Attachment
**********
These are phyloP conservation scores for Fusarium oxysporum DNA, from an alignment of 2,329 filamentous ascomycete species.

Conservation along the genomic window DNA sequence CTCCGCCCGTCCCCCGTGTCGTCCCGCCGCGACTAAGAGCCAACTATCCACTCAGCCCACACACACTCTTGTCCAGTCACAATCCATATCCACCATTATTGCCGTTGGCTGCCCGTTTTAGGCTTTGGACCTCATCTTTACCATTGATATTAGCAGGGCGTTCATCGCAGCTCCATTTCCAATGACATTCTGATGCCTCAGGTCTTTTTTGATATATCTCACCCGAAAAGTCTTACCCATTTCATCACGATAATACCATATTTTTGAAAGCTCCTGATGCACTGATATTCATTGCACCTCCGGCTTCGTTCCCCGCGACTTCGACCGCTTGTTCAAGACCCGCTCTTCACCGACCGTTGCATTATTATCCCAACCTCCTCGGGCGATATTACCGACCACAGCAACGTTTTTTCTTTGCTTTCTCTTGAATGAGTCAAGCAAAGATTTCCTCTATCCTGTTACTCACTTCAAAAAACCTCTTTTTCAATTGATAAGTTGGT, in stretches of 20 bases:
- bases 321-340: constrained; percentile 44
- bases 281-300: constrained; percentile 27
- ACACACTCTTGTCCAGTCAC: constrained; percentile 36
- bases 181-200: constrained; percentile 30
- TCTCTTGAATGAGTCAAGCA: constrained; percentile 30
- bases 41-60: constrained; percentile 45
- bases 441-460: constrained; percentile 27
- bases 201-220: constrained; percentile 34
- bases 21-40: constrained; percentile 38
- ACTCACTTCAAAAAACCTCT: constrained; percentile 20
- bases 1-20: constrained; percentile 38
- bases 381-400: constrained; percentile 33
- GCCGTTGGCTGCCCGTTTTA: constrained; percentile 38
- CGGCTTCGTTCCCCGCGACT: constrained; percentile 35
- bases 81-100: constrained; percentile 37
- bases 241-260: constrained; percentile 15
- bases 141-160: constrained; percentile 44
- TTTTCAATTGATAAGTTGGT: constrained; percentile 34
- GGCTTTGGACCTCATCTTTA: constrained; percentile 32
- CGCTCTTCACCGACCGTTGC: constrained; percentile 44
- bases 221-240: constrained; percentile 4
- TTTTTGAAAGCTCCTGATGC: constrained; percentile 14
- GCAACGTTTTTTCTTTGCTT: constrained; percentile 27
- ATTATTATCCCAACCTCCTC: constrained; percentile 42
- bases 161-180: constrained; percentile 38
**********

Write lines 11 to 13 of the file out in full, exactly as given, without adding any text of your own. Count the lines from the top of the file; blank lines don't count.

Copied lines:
- bases 21-40: constrained; percentile 38
- ACTCACTTCAAAAAACCTCT: constrained; percentile 20
- bases 1-20: constrained; percentile 38